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HomeTechnologyOpinion - Marcelo Leite: The color of the Chinese cat in space

Opinion – Marcelo Leite: The color of the Chinese cat in space


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Deng Xiaoping, father of China’s emerging power after the 1970s, said that the color of the cat doesn’t matter as long as it catches mice. He referred to capitalist concessions in a planned economy that opened up to private initiative, but the saying could apply to its traditional medicine.

Western health science despises other healing modalities that do not live up to its ideal of evidence-based medicine. From this angle, only treatments that have passed double-blind randomized placebo-controlled clinical trials, the gold standard, deserve recognition.

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There is no denying that it is a good guide, especially when it comes to choosing which therapies to invest public funds in. It doesn’t make much sense for the SUS to admit homeopathy, for example, whose empirical foundation is scarce, to say the least.

However, homeopathy is, in Brazil, a medical specialty recognized by the Federal Council of Medicine since 1980. The same CFM that defended chloroquine without proof, in the name of the doctor’s autonomy, and not long ago tried to ban the use of cannabinoids in most parts of the world. applications, despite evidence in favor.

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Deng must be turning over in his grave. They distorted their wisdom to conclude that it doesn’t matter if the cat catches the rodent, but if he is a communist or a patriot.

Well, a report in The New York Times on the Tiangong space station, China’s “heavenly palace”, mentions that herbal treatments based on traditional medicine were taken aboard the station. More than that, herbs are also used for bathing taikonauts when they return to Earth.

Anyone who concludes from this that China is an irrational, anti-scientific, denialist country, etc., therefore unable to develop economically, will fall into an obvious contradiction. The guys put a space station up there, dammit.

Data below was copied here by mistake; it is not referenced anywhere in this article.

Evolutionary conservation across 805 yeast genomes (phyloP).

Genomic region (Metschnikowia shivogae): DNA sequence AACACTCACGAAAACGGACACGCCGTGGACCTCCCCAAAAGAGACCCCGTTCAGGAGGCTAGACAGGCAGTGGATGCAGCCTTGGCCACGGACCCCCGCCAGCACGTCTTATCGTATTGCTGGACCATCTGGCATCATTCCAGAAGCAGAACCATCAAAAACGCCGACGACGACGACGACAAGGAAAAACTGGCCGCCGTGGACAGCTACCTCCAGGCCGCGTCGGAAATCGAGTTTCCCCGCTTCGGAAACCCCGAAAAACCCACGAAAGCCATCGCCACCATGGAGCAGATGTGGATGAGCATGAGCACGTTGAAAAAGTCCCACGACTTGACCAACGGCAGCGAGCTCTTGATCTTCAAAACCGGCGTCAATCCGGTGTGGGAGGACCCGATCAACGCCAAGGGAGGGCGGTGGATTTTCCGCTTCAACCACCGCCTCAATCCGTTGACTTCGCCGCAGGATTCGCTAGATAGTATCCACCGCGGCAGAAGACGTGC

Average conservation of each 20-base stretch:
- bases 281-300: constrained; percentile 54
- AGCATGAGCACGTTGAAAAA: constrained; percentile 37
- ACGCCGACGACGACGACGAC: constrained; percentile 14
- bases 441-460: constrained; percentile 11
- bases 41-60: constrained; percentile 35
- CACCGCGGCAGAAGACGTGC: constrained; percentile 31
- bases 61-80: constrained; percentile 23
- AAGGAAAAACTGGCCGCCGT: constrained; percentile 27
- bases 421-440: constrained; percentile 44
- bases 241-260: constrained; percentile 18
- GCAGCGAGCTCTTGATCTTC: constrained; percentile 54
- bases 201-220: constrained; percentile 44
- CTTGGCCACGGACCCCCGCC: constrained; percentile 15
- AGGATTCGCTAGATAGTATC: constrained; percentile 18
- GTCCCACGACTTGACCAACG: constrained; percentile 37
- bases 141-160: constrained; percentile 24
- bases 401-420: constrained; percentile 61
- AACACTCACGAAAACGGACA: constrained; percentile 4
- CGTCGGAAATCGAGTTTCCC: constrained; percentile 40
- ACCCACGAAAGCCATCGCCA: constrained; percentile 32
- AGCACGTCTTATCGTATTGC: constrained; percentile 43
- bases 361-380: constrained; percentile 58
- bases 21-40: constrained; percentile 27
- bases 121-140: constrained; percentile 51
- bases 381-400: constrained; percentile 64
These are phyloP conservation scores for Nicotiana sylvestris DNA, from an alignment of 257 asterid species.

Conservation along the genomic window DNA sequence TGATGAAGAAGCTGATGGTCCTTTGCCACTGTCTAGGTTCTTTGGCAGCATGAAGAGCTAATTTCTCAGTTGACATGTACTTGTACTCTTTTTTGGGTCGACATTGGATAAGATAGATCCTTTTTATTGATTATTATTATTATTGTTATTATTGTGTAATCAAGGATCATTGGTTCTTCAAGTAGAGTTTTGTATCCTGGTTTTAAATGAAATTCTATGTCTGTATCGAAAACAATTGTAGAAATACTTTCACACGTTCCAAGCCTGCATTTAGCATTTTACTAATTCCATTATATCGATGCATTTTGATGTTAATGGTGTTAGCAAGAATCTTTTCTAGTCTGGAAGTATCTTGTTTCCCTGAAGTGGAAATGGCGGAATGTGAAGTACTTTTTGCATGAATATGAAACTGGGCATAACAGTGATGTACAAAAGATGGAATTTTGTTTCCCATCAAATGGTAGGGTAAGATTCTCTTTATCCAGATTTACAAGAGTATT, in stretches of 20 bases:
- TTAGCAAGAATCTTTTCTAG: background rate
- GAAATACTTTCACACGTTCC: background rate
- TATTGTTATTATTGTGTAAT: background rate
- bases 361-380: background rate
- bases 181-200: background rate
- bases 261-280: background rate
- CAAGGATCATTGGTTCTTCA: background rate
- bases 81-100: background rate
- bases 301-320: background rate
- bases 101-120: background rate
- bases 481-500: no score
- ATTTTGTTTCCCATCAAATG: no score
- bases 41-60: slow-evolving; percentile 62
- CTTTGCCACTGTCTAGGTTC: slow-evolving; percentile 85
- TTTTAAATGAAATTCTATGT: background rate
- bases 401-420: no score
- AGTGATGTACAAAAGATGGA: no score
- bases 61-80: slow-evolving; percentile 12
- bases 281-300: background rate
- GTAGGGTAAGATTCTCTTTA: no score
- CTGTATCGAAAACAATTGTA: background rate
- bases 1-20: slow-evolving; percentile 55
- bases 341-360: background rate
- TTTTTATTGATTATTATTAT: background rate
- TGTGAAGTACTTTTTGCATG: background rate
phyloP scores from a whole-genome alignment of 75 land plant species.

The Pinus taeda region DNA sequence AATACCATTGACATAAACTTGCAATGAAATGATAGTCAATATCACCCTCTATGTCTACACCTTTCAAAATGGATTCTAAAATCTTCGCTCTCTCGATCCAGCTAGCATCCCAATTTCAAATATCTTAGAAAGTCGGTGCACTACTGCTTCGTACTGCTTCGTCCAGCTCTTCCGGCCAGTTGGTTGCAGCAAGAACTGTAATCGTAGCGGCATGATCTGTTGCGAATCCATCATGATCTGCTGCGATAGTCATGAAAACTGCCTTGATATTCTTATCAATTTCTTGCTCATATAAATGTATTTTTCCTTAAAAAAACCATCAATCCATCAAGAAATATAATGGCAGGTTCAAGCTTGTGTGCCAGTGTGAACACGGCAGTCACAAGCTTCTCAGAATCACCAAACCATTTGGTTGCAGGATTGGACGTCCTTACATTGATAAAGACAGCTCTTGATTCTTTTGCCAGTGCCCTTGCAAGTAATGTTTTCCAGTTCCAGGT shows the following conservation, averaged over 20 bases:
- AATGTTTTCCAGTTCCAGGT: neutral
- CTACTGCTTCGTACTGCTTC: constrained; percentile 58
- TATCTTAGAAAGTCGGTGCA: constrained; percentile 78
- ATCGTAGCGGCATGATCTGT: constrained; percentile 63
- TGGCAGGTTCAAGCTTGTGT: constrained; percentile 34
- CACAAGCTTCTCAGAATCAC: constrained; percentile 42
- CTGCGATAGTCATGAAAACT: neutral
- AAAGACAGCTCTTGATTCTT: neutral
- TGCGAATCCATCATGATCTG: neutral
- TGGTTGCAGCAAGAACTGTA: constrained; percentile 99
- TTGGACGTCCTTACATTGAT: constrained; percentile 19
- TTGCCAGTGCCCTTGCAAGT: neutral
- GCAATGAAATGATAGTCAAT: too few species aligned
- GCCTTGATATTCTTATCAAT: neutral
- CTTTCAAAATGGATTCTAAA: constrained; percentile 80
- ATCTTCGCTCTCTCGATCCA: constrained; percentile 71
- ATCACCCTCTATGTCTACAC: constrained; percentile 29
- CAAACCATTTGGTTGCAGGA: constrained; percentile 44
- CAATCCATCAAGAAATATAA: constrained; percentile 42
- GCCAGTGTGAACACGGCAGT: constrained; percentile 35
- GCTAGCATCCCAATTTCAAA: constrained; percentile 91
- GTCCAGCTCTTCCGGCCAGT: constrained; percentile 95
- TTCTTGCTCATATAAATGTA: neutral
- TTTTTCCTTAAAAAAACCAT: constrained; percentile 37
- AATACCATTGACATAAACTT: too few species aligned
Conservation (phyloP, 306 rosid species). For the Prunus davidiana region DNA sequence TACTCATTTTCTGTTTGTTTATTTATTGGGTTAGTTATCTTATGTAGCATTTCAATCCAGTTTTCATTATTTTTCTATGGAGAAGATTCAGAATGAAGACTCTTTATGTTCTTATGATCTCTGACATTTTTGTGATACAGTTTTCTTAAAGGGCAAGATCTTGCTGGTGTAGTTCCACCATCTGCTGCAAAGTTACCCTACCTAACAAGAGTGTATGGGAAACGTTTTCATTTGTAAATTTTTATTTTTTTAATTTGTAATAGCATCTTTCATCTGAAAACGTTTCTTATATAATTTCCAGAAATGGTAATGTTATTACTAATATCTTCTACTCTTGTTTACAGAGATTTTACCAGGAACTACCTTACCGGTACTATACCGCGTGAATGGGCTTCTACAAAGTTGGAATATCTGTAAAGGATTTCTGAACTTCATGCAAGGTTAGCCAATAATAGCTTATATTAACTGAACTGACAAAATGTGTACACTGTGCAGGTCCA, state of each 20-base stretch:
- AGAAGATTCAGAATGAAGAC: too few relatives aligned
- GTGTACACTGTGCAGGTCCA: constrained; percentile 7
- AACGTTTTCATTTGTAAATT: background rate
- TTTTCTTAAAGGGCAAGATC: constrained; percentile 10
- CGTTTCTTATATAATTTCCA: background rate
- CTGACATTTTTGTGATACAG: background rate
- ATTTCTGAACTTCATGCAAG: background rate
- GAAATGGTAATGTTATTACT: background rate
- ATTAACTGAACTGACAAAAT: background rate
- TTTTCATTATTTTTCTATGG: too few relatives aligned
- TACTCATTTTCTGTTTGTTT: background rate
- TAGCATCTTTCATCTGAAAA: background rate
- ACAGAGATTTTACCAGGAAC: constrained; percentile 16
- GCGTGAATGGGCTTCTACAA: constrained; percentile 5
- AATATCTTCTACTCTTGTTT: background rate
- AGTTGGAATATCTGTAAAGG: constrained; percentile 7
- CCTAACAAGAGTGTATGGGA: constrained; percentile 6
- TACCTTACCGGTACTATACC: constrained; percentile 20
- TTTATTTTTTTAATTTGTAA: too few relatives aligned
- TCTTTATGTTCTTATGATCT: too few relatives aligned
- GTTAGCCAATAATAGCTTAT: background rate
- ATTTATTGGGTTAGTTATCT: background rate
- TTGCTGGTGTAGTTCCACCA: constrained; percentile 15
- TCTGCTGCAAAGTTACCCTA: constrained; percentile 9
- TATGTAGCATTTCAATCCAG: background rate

With their outdated medicine, a thing of healers in the western view, the Chinese already enjoy the same life expectancy as the Americans. They got there even with about a quarter of the per capita income in the US.

It is a view as biased as predicting that the Asian power would not achieve economic and social development without political freedoms. Science and technology, in this reasoning, would depend on the free circulation of ideas and opinions, and the Asian dictatorship would sooner or later end up engendering limits for the economy itself and the reduction of poverty that legitimize it.

Every year, analysts on this side of the globe burn their tongues with such predictions. China is at a loss in many areas. Our analytical instruments are not able to understand what happens there —or else our assumptions are not as universal as we think.

This is not relativism. I don’t trade Western medicine for Chinese. Nor do I turn a blind eye to studies that point to high-quality evidence for only 1 to 4 out of 10 established treatments in the West.

Freedoms and human rights are a universal good, no matter how much talk there is about Confucianism putting collective interests above individual ones. To the political prisoners and dead of Tiananmen Square, the doctrine of a philosopher from 25 centuries ago is nothing more than a stinking veneer of despotism.

China is a country governed by engineers, and to assume that they accept herbs at Tiangong just for belief does not explain anything. Thinking like this says more about our limitations than theirs. There is more to medicine, healing, and wellness than the effects that can be measured with double-blind clinical trials.

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